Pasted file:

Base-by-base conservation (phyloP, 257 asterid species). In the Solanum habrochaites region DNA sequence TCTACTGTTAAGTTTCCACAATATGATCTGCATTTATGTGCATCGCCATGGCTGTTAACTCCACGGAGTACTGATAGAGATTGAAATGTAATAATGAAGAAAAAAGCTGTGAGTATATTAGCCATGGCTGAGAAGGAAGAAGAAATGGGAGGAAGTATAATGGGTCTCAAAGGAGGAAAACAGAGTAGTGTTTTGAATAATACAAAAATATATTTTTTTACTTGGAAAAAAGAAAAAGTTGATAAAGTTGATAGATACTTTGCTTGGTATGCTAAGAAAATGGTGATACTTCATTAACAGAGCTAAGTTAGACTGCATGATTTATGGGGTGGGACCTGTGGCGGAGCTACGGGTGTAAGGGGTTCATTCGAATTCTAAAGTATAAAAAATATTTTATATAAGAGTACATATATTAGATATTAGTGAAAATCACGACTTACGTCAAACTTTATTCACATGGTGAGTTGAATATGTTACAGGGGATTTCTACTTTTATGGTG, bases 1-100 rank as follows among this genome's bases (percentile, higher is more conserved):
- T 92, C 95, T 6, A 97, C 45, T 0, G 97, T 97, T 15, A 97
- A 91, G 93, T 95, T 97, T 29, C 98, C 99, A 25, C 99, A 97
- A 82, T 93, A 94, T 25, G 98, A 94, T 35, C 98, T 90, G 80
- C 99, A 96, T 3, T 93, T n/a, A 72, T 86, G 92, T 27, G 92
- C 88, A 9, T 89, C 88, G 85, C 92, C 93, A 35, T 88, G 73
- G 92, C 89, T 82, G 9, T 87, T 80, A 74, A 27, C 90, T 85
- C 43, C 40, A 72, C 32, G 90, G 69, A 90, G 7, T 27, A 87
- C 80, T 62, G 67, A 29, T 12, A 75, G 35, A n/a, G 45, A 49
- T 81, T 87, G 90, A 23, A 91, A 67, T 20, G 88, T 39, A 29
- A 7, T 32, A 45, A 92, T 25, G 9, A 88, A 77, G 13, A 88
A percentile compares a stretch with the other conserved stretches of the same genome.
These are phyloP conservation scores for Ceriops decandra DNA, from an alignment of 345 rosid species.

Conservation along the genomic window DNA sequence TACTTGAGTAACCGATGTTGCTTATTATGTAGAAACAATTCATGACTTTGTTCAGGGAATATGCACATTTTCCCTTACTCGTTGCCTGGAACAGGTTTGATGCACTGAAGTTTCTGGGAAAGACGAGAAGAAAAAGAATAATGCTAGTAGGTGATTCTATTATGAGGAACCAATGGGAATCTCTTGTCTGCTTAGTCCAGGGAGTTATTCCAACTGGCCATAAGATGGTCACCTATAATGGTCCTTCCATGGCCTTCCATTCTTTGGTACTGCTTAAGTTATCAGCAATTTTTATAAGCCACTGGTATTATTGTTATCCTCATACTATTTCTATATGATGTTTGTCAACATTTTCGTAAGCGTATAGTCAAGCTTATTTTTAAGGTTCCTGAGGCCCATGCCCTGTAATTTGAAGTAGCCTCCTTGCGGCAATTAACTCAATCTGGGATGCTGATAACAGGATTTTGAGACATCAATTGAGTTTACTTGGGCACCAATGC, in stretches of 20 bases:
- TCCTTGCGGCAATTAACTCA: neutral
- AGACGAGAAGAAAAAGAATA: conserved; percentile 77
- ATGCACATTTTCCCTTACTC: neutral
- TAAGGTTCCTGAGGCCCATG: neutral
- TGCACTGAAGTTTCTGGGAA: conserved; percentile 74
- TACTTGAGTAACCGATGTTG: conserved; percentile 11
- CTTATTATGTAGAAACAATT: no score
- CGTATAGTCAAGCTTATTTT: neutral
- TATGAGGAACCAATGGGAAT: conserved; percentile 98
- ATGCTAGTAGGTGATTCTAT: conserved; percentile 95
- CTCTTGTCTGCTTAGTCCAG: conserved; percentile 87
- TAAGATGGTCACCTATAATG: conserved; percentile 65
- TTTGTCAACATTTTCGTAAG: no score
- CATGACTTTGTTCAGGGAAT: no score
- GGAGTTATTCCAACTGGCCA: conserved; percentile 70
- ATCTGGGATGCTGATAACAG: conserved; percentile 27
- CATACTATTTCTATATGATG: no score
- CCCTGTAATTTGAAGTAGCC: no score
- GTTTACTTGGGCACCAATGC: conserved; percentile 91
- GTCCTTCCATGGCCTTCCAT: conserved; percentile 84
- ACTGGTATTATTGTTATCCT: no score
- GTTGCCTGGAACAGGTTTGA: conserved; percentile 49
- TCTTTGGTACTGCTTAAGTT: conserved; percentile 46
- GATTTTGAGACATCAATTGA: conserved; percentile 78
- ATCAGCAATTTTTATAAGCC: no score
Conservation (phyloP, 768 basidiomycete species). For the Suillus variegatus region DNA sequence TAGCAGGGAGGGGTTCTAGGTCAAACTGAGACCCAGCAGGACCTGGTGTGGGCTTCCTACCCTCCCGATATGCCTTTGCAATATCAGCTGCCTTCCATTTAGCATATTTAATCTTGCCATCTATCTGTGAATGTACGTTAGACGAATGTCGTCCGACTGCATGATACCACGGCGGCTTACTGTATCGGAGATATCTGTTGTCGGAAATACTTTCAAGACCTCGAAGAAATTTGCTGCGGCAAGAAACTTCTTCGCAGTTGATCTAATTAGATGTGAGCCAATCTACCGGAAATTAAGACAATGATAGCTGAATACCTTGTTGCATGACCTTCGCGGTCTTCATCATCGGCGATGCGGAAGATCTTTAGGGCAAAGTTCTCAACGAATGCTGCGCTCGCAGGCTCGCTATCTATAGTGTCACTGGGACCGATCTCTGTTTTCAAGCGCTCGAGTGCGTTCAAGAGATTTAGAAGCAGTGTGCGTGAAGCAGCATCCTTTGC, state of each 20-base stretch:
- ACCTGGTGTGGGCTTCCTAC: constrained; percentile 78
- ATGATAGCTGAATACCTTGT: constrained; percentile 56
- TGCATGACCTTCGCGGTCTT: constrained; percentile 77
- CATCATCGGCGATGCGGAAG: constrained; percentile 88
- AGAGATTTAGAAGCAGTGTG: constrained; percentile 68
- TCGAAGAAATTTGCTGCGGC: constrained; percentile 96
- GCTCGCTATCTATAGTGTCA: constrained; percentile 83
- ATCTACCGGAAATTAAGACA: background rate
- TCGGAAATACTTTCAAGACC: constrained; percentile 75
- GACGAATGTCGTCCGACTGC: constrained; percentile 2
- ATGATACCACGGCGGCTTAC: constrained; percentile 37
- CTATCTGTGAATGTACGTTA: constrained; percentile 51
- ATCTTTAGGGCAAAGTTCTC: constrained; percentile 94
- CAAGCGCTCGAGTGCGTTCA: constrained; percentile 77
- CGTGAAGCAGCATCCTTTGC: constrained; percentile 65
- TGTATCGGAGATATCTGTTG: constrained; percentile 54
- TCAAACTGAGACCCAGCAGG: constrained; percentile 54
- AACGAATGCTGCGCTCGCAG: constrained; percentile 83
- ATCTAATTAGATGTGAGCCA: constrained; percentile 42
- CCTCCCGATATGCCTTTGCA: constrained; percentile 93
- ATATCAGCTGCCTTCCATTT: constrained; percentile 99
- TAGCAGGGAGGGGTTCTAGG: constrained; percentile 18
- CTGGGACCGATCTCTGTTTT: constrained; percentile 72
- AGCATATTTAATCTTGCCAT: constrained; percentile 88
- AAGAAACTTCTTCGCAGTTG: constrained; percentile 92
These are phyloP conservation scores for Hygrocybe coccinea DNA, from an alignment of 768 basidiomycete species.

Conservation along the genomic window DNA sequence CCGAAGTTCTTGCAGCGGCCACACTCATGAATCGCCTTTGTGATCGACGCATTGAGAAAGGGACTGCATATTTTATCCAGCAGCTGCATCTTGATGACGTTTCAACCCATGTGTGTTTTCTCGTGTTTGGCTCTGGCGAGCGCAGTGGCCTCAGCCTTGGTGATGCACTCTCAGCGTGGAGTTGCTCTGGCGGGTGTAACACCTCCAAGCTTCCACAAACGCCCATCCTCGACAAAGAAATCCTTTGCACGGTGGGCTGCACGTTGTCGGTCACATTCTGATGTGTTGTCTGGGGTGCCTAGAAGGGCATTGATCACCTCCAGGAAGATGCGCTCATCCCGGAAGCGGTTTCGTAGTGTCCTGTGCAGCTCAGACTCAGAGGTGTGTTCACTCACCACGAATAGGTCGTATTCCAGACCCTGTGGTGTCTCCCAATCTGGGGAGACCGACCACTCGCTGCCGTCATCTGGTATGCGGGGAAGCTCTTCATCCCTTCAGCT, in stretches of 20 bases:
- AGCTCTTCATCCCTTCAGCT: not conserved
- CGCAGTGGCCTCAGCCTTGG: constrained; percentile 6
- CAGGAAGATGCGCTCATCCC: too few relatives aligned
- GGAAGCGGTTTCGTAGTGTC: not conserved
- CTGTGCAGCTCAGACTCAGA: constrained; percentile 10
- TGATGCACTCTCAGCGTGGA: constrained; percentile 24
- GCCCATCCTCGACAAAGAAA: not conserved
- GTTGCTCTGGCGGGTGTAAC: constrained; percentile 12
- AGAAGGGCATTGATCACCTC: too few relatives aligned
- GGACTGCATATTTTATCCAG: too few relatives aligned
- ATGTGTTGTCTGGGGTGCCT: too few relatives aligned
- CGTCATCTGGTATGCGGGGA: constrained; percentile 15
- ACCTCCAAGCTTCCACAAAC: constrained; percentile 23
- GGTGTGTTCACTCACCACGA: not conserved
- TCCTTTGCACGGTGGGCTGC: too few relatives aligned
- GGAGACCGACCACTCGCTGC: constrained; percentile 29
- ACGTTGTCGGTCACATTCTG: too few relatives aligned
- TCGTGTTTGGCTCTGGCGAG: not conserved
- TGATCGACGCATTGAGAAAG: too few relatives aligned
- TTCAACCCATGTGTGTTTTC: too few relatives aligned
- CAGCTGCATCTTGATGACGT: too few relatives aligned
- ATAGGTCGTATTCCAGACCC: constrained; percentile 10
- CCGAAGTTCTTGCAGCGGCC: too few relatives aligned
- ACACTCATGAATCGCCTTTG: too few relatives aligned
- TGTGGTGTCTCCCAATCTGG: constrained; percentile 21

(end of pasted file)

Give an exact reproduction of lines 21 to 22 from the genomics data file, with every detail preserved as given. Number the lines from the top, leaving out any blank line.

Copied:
- CTTATTATGTAGAAACAATT: no score
- CGTATAGTCAAGCTTATTTT: neutral